The scientific objective of this study was to develop a quantitative and field-relevant protocol to study the effect of combining disinfection and wiping of surfaces on contaminant spread.
High-touch environmental surfaces (HITES) can be vehicles for pathogens in healthcare and other settings. Standard cleaning practices remain suboptimal and counter-productive as cursory wiping of surfaces can lead to pathogen spread over a wider area while loading the environment with potentially unsafe chemicals.
Routine cleaning of hard, non-porous environmental surfaces in healthcare and other settings often does not achieve the desired level of microbial decontamination without properly wiping the surfaces.
When testing of environmental surface disinfectants, the results do not incorporate the effect of wiping, which is crucial as a physical step to enhance the process of surface decontamination by adding pressure as well as by contributing to the removal of soiling. We sought to generate test data on such formulations by combining the physical action of wiping with the disinfection process to better inform infection preventionists of the field-relevant potential of HITES decontamination processes. The combined use of wiping and disinfection could also lead to reductions in the amounts of chemicals used, thereby adding further to environmental and workplace safety.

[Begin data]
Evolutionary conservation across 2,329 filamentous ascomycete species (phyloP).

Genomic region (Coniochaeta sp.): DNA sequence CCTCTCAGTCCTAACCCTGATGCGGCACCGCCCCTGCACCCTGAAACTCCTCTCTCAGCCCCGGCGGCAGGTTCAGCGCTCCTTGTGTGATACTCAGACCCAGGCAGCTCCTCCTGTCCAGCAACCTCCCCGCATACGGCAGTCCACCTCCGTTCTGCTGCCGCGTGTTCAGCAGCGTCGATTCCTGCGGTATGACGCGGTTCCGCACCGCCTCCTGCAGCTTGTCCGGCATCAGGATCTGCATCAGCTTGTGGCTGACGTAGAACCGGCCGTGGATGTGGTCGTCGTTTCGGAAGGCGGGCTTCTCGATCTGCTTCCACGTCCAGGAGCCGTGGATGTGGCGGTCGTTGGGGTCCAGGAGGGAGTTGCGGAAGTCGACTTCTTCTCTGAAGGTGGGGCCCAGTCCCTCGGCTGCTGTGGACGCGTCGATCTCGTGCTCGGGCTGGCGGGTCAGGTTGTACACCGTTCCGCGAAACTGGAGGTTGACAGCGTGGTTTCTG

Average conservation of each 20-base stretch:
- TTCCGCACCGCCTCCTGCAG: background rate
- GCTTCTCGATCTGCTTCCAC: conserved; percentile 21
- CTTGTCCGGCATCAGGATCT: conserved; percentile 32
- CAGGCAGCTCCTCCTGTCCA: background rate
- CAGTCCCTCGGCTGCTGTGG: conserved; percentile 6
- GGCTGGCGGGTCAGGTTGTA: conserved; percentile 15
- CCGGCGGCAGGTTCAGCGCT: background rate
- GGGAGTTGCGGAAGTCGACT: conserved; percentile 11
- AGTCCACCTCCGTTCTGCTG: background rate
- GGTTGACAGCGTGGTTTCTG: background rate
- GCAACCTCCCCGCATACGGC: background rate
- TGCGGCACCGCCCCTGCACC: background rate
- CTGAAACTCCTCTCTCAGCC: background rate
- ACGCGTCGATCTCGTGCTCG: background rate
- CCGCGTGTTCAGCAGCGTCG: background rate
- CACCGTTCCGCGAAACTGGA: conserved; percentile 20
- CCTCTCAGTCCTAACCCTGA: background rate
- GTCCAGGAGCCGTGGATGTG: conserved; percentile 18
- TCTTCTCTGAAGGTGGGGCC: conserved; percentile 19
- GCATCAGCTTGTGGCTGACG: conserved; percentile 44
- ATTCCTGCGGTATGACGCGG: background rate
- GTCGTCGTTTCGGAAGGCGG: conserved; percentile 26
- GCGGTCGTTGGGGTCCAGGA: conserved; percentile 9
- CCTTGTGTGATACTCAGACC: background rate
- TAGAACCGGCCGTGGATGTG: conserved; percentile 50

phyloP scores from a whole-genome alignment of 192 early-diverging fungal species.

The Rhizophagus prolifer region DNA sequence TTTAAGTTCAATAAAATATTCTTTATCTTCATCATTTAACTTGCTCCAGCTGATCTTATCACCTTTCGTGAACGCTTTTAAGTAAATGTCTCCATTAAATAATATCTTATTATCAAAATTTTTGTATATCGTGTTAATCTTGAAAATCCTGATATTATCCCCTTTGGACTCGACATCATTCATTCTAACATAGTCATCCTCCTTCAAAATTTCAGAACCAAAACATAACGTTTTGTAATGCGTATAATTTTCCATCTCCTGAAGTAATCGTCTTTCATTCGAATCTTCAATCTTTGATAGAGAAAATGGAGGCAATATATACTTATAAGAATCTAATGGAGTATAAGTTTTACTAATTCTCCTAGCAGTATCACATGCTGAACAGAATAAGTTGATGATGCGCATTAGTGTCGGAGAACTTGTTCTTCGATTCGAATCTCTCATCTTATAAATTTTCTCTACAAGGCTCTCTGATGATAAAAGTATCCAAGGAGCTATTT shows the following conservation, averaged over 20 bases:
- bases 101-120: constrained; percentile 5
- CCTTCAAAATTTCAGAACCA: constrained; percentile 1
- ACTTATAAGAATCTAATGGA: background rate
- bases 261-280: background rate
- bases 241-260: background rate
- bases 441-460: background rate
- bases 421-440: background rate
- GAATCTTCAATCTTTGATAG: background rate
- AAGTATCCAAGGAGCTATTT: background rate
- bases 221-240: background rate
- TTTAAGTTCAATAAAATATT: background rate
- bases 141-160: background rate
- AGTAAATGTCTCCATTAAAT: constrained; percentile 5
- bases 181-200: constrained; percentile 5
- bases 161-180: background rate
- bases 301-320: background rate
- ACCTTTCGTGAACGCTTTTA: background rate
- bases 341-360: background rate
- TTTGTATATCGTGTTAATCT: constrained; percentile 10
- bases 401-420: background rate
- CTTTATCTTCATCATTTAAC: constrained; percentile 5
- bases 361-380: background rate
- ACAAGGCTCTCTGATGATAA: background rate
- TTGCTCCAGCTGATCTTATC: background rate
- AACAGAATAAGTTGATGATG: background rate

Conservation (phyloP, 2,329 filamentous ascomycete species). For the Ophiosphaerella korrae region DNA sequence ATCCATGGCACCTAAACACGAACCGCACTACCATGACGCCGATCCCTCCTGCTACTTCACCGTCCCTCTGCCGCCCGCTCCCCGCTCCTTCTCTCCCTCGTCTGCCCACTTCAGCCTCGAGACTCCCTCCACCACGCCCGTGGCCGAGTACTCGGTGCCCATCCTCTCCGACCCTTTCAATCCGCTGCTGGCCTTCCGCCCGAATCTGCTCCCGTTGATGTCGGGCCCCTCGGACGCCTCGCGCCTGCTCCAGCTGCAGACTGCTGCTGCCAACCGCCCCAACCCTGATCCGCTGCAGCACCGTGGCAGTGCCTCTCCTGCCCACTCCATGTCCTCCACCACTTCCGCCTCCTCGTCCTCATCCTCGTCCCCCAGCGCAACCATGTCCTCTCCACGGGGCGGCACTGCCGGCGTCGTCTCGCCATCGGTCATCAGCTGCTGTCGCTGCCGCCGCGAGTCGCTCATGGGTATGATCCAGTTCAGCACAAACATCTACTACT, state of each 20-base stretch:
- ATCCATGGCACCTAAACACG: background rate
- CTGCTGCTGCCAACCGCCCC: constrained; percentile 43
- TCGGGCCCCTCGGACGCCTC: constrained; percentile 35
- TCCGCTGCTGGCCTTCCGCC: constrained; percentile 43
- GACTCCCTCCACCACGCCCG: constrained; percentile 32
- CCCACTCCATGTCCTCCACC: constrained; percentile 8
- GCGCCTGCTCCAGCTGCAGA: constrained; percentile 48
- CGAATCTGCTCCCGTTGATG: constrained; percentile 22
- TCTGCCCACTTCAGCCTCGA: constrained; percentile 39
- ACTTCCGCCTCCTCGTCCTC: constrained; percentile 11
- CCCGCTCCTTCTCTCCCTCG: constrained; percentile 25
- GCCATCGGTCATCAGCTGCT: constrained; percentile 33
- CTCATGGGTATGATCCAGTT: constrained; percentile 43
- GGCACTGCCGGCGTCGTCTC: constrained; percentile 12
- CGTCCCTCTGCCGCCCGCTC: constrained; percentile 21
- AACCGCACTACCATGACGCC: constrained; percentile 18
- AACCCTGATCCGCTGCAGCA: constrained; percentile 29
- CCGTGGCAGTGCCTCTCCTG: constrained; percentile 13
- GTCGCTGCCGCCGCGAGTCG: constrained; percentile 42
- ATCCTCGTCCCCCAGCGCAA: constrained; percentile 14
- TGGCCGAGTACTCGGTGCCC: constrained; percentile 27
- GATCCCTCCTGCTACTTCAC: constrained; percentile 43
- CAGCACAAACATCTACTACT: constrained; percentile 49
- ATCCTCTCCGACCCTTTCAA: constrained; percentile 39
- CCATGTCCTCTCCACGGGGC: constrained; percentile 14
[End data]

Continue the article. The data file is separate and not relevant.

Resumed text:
The scientific objectives of this study are to:
- Develop a quantitative and field-relevant laboratory-based method to test the combined use of a disinfectant with wiping for the microbial decontamination of hard, non-porous environmental surfaces representing those found in healthcare and other settings.
- Apply the developed protocol to testing with a variety of human pathogens including Gram-negative, Gram-positive vegetative bacteria, spore-forming bacteria and viruses
- Perform the testing to determine the application of the test protocol to reduce disinfectant concentration for economy as well as environmental and workplace safety
- The use of the protocol was validated with several commercially available disinfecting wipes.The unique nature of this protocol makes it a potential candidate for consideration by a standards-setting organization such as ASTM international.The protocol could be used to generate data for registration of disinfecting wipes in Canada and the U.S.